What do Lester Green and VW Scirocco owners have in common? They both find out the last of their group of friends that it’s raining. If you’re taller than 120 cm, you probably don’t care about this car.
I have to admit I’m not a fan of the VW Scirocco. A car more cramped than a corporate elevator at 7:45 in the morning and as tall as my aspirations in life can’t possibly be on my list of favorite cars. However, mind-bogglingly, the VW Scirocco is one of the most requested cars on this dump of a site.
And it’s not hard to see why. Launched on the Golf V platform and brought up to Golf VII technology in 2014, the Scirocco has proven to be a reliable, robust, and good-looking car built for people who no longer have to bend over when putting laundry in the washing machine. The kind of people who always get swiped left on Tinder because they don’t have the minnimum height for it. People who can throw birthday parties at McDonald’s and sit in the birthday boy’s chair, even if they have a driver’s license.
Word has it that the Scirocco is a bad car. Is it for real?
Yes and no. The car’s bad reputation comes from its famous engines from before 2012, and in particular from the dezastrous 160-horsepower 1.4 TwinCharger. Lots of people bought it because it was the smallest engine and because it had a decent performance, but then they ended up with reliability worthy of the anuses of automotive history, as anal can’t be. The rest of the engines on the other hand are absolutely decent and give you the dwarf coupe experience on a relatively small budget. Yes, I understand that the 2.0 TFSI eats oil, but when you’re talking about 200-horsepower coupes, you can’t talk about minimal maintenance costs. Do you want minimal maintenance costs? Get a Corsa. Or a Clio. But not a 200-horsepower VW Scirocco.
VW Scirocco Engines
- 1.4 TSI of 122 horsepower – A popular engine among VW cars and great for those who want a city Scirocco and don’t necessarily want to leave the traffic lights first, no matter if they’re at the back of the line. Very important to buy the post-2012 versions that come with a timing belt.
- 1.4 TwinCharger of 160 horsepower – The infamous 1.4 TwinCharger also has a turbocharger and supercharger, so there’s more stuff to break. Serious issues with the pistons, compressor, and timing, issues that gave this car its bad reputation. Note that in 2012 this engine was scrapped and replaced with a completely new engine that no longer has these issues.
- 2.0 TFSI of 200, 211, 220, and 265 horsepower – The classic 2.0 TSI bolted on everything from the Polo GTI to the Golf GTI to the A4 B8 to the Seat Altea. We’re already used to the huge oil consumption, but when you have 200+ horsepower, you should accept that you can’t have total reliability.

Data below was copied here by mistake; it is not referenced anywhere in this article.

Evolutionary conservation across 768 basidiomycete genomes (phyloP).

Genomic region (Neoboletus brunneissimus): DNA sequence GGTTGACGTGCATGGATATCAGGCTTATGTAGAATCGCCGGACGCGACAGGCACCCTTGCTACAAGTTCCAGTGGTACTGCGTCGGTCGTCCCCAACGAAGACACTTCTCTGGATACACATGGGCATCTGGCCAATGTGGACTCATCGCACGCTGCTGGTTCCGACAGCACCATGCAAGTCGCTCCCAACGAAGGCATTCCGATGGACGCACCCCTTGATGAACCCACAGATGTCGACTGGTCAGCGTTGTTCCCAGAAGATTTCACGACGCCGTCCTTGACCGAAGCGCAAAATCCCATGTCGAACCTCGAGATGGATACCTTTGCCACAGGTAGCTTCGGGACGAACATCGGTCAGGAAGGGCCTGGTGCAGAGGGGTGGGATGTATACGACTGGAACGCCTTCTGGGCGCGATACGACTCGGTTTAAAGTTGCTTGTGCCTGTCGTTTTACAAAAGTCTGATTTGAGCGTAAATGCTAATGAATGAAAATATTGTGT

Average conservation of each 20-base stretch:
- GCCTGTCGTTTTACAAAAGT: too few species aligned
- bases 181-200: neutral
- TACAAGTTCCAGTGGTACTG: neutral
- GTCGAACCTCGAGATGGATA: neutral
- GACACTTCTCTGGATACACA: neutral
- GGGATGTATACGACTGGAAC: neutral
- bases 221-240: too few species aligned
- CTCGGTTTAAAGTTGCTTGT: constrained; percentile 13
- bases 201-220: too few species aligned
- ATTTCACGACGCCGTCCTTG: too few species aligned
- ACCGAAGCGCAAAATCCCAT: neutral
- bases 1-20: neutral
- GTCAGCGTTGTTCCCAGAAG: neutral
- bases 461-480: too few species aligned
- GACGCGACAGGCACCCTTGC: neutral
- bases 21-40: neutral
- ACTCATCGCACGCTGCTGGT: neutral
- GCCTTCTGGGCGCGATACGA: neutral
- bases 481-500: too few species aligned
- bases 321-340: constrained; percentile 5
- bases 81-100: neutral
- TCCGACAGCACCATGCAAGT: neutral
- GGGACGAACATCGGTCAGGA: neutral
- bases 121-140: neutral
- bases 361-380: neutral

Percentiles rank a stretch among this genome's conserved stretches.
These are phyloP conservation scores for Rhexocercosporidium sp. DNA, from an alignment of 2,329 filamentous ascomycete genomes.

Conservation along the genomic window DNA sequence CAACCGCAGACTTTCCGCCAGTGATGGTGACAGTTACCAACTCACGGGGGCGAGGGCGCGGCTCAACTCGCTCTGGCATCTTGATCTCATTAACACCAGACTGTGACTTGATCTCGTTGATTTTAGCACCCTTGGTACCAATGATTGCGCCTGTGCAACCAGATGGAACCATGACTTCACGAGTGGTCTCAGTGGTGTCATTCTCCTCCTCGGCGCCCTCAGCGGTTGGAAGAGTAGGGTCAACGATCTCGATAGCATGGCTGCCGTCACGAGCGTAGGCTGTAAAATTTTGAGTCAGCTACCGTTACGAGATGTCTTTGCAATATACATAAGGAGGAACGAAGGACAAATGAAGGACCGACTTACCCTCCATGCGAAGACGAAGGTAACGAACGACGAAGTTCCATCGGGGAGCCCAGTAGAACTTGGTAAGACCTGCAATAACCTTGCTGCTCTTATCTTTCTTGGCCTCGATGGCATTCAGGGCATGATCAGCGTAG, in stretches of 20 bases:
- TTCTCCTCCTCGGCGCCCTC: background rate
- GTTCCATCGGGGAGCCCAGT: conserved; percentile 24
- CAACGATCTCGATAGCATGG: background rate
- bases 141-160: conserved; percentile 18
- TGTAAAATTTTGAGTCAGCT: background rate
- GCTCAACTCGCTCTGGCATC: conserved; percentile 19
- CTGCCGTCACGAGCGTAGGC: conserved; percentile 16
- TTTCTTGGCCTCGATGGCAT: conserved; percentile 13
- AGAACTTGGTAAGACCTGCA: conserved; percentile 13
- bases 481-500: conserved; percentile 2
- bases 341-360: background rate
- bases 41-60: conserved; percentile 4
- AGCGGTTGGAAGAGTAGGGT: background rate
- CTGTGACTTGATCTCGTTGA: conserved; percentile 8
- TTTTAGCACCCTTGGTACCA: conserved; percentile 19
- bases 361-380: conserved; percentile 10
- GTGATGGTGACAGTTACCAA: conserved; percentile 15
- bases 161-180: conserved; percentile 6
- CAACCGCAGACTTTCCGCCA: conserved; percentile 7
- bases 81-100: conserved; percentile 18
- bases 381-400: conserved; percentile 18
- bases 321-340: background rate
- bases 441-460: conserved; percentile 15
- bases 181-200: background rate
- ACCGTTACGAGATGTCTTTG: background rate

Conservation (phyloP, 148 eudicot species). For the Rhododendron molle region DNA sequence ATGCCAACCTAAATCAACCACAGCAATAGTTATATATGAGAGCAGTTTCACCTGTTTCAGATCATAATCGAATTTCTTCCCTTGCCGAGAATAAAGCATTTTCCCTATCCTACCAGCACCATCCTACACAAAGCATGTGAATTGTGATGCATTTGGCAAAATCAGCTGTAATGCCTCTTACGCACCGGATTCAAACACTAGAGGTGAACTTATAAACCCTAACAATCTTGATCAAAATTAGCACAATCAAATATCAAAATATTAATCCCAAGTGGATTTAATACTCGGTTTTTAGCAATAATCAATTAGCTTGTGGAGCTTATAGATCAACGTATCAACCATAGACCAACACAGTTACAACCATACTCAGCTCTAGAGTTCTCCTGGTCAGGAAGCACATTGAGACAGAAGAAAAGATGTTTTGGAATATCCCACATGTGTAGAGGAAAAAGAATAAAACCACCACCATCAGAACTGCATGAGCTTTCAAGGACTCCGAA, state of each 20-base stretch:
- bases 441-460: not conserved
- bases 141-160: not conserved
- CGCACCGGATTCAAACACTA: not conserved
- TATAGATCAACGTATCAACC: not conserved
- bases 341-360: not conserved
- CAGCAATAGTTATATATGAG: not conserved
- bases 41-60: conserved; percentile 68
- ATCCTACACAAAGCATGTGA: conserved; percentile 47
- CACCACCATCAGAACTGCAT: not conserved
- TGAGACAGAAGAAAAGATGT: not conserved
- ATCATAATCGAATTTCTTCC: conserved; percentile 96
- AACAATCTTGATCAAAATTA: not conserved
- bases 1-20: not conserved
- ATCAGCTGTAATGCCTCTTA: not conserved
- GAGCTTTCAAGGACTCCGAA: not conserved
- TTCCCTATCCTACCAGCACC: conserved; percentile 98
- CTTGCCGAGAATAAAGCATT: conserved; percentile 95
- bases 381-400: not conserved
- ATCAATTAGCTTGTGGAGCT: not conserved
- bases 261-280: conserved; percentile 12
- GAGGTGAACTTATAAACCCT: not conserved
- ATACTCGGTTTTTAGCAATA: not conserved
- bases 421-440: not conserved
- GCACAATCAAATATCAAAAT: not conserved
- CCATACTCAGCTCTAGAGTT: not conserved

2.0 TDI of 143 and 170 horsepower – Fortunately diesels come straight with common-rail technology so you’re left with the issue of the dual mass flywheel that wears out every 2nd engine start. However, are you sure you want a Scirocco diesel?
VW Scirocco General Issues
- For petrol engines, great care must be taken with the timing, especially with chain-drive engines.
- No VW without issues with the DSG automatic transmission, and the VW Scirocco is no exception. You really need to change the oil and filter every 60,000 km and you really need to scratch the Mechatronic unit in the crest so it doesn’t get upset or it will break down and kick your bank account in the testicles.
- As a true coupe, the back seats are for kids, Lester Green, or 3 cats. What’s more, the boot only holds a cigarette lighter and a CD of Tom Jones – Reload. Although, in the case of the Scirocco, we’re talking about a clown car.
VW Scirocco Verdict
Yes, it’s taken a healthy dose of hate and criticism, and rightly so. But if you know what to choose and are careful, the VW Scirocco can be a fashionable city car. I don’t understand why you’d buy a Scirocco and not a Golf VI coupe, but who am I to judge? There are also people who go by the premise that “in life, you have to be aesthetic”. And the Scirocco is very, very aesthetic. With all its minuses.
What engines do I recommend? First of all, I don’t recommend the diesel or the hated 1.4 TwinCharger until 2012. So, for the civilized Scirocco driver, I recommend the 122 horsepower 1.4 TSI after 2012, but overall I recommend the 200 horsepower 2.0 TSI. The old saying, you pay some money, but you know you don’t have it anymore.
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